All of this was a mammoth task, and it took AGES to get it working well for each different bootloader, but it was worth doing in the end 🙂
Almost everything is now using dictionaries, and the old global EFI partition code and similar has been removed, which makes the whole thing much easier to maintain. Quite a few of the modules have merged together as well, because some had almost nothing in them after refactoring.
A lot of code has now been tested and fixed where necessary, so the project is in pretty good shape at this point; most of what’s left is stuff like implementing the filesystem check window, designing a nice text menu for ELILO to use, and so on.
Most of this stuff has been fixing little things to make stuff run faster, removing dependencies where possible, and so on.
On of the most important things I did was getting badblocks’s output to appear correctly in the output box. I’ve been trying to do that for ages, and even tried implementing pty support (read about that here, and also read many other pages; it’s complicated), all to no avail. Then I realised it uses backspace characters instead of carriage returns… At least it works now.
Here’s an in-exhaustive list of the other stuff:
- Remove functionality for backing up and restoring partition tables; there are other tools that can do this better.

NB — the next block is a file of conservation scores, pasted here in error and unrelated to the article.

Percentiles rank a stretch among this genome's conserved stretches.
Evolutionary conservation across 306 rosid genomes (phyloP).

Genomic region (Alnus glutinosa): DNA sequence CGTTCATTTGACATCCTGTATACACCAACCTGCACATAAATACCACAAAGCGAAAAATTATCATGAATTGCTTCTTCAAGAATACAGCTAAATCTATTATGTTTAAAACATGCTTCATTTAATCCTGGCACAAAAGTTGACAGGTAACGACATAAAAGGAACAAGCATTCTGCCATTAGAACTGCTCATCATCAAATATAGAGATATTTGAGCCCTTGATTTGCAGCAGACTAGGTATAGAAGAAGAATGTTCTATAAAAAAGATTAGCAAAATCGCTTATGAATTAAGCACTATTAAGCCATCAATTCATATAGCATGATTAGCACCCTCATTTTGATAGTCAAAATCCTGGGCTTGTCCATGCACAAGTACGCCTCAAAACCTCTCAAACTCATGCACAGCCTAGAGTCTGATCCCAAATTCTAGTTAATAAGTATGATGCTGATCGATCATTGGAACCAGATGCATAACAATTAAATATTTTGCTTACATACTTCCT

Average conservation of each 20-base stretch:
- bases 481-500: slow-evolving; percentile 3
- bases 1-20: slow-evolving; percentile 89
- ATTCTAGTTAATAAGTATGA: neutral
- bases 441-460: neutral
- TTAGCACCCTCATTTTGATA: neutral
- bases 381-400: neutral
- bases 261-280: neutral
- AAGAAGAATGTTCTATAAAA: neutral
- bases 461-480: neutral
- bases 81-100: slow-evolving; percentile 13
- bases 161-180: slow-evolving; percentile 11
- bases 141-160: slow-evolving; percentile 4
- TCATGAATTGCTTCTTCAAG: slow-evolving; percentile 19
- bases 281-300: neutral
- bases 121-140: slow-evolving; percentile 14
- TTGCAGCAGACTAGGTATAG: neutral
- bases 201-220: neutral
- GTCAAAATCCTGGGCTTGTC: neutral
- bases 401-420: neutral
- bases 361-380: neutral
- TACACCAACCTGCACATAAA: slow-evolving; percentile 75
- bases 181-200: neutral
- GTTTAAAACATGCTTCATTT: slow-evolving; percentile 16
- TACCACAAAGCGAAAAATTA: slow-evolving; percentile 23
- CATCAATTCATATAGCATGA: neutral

- Make the MainWindow background image show on Ubuntu > 14.04.
- Various fixes along the way for LV/RAID disks in the GetDevInfo module.
- Purging packages instead of just removing them to prevent leftover config form messing things up.
- Fix TONS of bugs along the way in the bootloader config getting functions. Too many even to count!
- Fix a lot of important issues with setting LILO and ELILO configuration.
- Change a lot of stuff so WxFixBoot can work on Fedora. Examples:
- Don’t use lsb_release -a to get the OS name any more, because it’s not installed by default on Fedora.
- Look for grub configuration in /boot/grub2 too, instead of just /boot/grub.
- Use e.g. “grub2-install” instead of “grub-install” where possible, because Fedora uses different names for these commands.
This is what I hope to get done before the next (and hopefully last) pre-release version of WxFixBoot, 2.0~pre3:
- Get rid of the Settings Window, and
- Move the settings there to Main Window.
- Design the filesystem check window.
- Design a nice menu for ELILO to display on boot.
- Implement backing up and restoring the bootloader config (the config, not the bootloader itself).
- Get the system report functions working again (they’ve been disabled from almost the start of development on v2.0).
I will probably find lots of other stuff that I hadn’t thought of to do as well, as normally seems to be the case.
As you can tell, I’ve been doing a lot of programming, and I’m getting there now, I don’t think it will take me too much longer to finish this one, and then I can start on the next thing, which will be written in C++, and later have a GUI written for it in Python. Or, I could actually have a break, but not much chance of that XD
I think I’m finished with this post now, but see this one if you want to read more. If you liked or disliked this post, please let me know in the comments so I can make the next one better.
I will be doing a detailed hands-on review of Linux Mint 18 soon, seeing as it’s my daily driver, and from now on, I will post more often; I have a few interesting ideas I’d like to share, and a new project that I’ll start work on soon 🙂